Build a Positive 3rd, 4th, or 5th Grade Classroom Community with These 33 Questions for Morning Meetings or Discussion

33 Discussion Questions to Help Create a Positive Classroom Environment

Build a Positive 3rd, 4th, or 5th Grade Classroom Community with These 33 Questions for Morning Meetings or Discussion

As teachers, you already know the value of team building and striving for a positive classroom environment - but that's easier said than done.

One of the easiest ways to promote a safe setting in your 3rd, 4th, or 5th grade classroom is to help students connect with each other.  When students realize how much they have in common with each other, they are better able to celebrate their differences.

Facilitating discussion so that students can easily build these essential connections is easy when you have engaging questions!

Below, find some suggestions for incorporating trust-building discussions into your classroom routine, as well as some ready to use questions!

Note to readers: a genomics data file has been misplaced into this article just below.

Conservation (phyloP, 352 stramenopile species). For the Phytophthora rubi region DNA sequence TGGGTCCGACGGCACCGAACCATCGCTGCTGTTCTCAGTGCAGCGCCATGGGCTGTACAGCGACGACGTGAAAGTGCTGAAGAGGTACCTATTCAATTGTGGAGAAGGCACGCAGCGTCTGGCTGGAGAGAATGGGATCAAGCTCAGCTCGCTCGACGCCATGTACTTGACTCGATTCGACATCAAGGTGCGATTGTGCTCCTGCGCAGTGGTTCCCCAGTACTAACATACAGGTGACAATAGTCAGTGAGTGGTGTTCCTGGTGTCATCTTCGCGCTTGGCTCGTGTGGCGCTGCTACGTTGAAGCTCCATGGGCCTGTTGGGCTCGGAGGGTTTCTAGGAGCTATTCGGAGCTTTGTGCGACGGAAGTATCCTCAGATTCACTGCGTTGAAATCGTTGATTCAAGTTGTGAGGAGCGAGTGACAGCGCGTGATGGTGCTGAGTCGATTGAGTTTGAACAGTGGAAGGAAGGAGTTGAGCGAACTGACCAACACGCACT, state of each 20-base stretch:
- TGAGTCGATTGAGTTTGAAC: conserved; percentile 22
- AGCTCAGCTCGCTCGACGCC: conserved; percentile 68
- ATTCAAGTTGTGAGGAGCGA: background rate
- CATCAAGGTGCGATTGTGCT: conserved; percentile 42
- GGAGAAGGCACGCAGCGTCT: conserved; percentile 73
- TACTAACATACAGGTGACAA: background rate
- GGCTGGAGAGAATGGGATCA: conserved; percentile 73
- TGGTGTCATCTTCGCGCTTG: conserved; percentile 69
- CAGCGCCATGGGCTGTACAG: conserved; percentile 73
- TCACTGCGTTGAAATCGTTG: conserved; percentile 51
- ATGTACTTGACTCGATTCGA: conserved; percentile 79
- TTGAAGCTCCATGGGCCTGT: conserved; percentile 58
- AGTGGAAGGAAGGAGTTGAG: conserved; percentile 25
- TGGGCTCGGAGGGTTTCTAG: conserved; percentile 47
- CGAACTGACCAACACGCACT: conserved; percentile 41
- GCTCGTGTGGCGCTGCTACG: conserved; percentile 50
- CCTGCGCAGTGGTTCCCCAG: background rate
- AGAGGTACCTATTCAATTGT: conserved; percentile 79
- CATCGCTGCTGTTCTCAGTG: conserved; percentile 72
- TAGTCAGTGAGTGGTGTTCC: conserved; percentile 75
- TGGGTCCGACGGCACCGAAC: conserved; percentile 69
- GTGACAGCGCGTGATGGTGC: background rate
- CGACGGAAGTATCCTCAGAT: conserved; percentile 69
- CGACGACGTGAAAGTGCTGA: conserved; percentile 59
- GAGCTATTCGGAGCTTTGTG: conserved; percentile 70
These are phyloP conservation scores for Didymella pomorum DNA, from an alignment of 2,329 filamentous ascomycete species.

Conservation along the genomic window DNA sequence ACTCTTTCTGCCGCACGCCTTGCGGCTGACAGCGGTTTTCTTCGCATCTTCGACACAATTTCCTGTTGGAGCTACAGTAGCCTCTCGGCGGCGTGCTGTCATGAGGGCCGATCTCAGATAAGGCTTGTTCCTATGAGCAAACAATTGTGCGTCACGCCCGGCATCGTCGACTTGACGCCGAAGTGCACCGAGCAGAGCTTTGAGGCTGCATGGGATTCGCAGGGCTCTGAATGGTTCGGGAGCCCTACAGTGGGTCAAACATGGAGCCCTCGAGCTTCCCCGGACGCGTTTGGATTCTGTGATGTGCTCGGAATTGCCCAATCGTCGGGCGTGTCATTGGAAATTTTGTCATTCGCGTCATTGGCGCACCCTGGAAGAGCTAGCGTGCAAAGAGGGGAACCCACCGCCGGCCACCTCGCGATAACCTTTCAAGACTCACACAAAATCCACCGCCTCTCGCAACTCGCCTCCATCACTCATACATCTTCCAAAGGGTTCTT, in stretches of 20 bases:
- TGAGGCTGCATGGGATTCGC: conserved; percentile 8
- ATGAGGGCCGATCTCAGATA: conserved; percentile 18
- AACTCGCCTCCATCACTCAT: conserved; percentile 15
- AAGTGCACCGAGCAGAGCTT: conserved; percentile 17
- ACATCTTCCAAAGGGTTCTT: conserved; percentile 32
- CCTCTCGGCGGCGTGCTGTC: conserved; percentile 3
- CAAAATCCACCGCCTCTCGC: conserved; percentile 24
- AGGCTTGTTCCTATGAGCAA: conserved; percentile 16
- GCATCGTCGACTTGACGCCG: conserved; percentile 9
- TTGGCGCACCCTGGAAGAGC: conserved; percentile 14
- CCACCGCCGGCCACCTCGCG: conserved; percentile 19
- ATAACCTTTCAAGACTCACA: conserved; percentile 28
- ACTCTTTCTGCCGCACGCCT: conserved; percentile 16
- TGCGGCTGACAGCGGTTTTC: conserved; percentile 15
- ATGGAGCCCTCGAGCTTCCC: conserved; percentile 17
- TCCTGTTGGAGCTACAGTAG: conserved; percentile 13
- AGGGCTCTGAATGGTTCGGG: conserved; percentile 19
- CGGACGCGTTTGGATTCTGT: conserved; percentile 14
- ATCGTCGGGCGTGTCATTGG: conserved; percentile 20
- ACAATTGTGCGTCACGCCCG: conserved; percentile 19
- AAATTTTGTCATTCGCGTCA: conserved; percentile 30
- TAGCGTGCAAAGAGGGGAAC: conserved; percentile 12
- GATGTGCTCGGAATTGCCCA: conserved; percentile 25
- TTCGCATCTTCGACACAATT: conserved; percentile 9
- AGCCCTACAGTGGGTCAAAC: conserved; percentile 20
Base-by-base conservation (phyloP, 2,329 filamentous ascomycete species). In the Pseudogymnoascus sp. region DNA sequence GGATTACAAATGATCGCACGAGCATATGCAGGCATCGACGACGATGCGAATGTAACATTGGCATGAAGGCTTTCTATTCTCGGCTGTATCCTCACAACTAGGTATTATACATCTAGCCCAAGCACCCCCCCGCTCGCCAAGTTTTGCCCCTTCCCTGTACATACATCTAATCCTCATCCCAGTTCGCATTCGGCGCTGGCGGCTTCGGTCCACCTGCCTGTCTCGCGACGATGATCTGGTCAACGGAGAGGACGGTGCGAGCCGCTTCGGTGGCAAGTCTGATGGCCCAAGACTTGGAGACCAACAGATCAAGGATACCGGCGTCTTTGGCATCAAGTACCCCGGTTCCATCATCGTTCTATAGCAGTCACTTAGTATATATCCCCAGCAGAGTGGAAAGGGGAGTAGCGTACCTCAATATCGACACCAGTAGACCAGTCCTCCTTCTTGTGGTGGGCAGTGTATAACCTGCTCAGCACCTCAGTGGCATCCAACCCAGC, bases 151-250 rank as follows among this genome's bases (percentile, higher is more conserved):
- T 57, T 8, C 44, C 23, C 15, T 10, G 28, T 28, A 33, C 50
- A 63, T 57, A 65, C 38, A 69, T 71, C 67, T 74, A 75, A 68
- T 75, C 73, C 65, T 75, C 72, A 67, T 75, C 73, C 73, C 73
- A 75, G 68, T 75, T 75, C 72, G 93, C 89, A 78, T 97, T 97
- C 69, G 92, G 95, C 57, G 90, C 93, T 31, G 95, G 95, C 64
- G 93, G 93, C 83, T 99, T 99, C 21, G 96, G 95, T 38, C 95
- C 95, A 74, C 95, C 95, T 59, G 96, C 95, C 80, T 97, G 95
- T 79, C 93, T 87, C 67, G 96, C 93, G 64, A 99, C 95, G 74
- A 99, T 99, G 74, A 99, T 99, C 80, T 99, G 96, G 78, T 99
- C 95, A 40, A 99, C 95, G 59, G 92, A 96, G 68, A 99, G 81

The classroom discussion strategies can be used with any questions you would like, but for already prepared questions for every day of the year, check out these Questions to Promote a Positive Classroom Environment All Year!

ice breaker questions to help 3rd, 4th, and 5th grade students build positive classroom community

How to Create A Positive Classroom Environment Using Discussion and Team Building

Depending on the needs of your upper elementary students and the amount of time you have to spend on speaking and listening, there are a variety of different ways you can integrate positive classroom discussion into your lesson plans.

  1. Morning Meetings - These are a great way to build a culture of kindness in the classroom.  If you have the flexibility in your schedule to start each day off with morning meeting, then you could ask a daily question every morning and give different students a chance to respond.

  2. Write, then Share - Use these questions as writing prompts, and let students write their answers.  Then, choose students to share the answers with the class.  These Questions to Promote a Positive Classroom Environment All Year have also been designed to be easily used as writing prompts.

  3. Small Group Team Building - Schedule in some time once or twice a month for team building and listening and speaking practice with a small group.  Provide each group with a stack of questions.  Have 1 person read a question, and then the remaining members of the group respond.  Then, groups switch roles so that a different person is reading a question each time.  You can check out more tips for facilitating small group discussion here.